According to the Children’s Bureau, child abuse and neglect is any action, whether physical, emotional, sexual or the failure to provide necessities and safety of a child (i.e., food, shelter, clothing, water, medical care, supervision, etc.). The unfortunate reality is that many children suffer such conditions, which are often unreported, thus resulting in death. In fact, “an estimated 1,840 children died due to abuse or neglect in the Federal fiscal year 2019” (U.S. Department of Health and Human Services, 2019). While not all cases result in death, the long-term consequences of experiencing abuse or neglect can affect individuals emotionally, mentally, and physically throughout their lifetime.
While pediatric medical staff have training focusing on detecting child abuse and neglect, it can be challenging and difficult to determine (Christian, 2019). A study found that “more than one-quarter of children with severe physical abuse had previous sentinel injuries missed by physicians” (Narang et al., 2018). Behavioral health consultants (BHC) will educate pediatric primary care medical staff on a trauma-informed method that is utilized in detecting child abuse and neglect. This approach from a BHC framework will provide staff with a sensitive and evidence-based approach to aid in the prevention of abuse and neglect.
Lisa Logan is a clinical psychology doctoral candidate from Spalding University. She holds a Bachelor of Science in Psychology from the University of Louisville, Masters of Science in Forensic Psychology from Southern New Hampshire University, and a Masters of Arts in Clinical Psychology from Spalding University. Lisa has gained practicum experience across a multitude of settings, including a residential reunification program for families who have open Department of Child Services cases, a local high school with students who have extensive trauma histories, a pediatric health clinic providing brief intervention therapy for children, adolescents, and families and a resource center which focuses on solution-focused therapeutic interventions for individuals experiencing houselessness. She has also been selected to as an Integrated Behavioral Health Scholar as part of Spalding University’s Health Resources and Services Administration (HRSA) grant.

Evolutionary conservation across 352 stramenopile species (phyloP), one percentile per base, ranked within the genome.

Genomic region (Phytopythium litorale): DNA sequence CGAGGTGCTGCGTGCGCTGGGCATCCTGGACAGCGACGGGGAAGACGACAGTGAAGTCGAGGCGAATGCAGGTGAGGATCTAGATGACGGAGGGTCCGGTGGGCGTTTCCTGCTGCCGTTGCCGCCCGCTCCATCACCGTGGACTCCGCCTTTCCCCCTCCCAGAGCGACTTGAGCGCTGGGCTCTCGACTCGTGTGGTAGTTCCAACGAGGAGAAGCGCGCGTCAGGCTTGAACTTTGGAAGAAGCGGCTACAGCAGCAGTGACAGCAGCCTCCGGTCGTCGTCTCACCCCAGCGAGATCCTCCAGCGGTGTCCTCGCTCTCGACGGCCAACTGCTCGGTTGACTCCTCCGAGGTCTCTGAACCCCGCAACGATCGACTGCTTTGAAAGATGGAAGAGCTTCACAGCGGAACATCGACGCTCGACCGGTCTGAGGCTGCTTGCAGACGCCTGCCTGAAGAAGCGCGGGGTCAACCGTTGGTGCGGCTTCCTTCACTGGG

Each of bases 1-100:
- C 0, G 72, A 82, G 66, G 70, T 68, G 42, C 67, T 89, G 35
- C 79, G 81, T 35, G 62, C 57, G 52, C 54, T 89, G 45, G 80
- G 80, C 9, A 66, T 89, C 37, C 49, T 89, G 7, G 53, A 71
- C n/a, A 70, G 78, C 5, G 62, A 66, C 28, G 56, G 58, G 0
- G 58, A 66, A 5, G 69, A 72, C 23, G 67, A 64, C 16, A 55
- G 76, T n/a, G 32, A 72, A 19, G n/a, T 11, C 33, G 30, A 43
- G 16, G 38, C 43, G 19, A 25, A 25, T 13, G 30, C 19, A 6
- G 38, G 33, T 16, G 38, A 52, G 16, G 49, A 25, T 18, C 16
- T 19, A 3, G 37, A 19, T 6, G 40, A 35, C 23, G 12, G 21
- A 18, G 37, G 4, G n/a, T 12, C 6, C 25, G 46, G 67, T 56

Additionally, Lisa has worked at a residential facility as a Counselor for adolescents and children; worked at a birth-to-five Head Start as a Family Service Specialist; and worked in the intake department administering level-of-care assessments at a psychiatric hospital (providing inpatient, partial hospitalization, and intensive outpatient programs for adolescents and adults) for mental health and substance use. She currently works at a medical and surgical hospital as a Harm Reduction Coordinator, working with patients who have a history of substance use. She will be beginning her doctoral internship in July 2023 at the Lexington VA in Kentucky, in which she will be providing mental health and substance use services to United States veterans. Throughout her employment and practicum experiences, she has had the opportunity to work with clients and patients across the lifespan with presenting problems, including trauma, learning and behavioral diagnoses, personality disorders, substance use, anxiety, and depression.
In addition to her academic and professional pursuits, Lisa is an active member of her community. She volunteers with local organizations that provide support to veterans and works to raise awareness of mental health issues in underserved communities. She has a passion for working with those in underserved communities such as the severely mentally ill (SMI) and substance use populations, houseless individuals, and the Black community. Through her work, Lisa hopes to make a positive impact on the lives of those she serves and to promote mental wellness and resilience in all communities.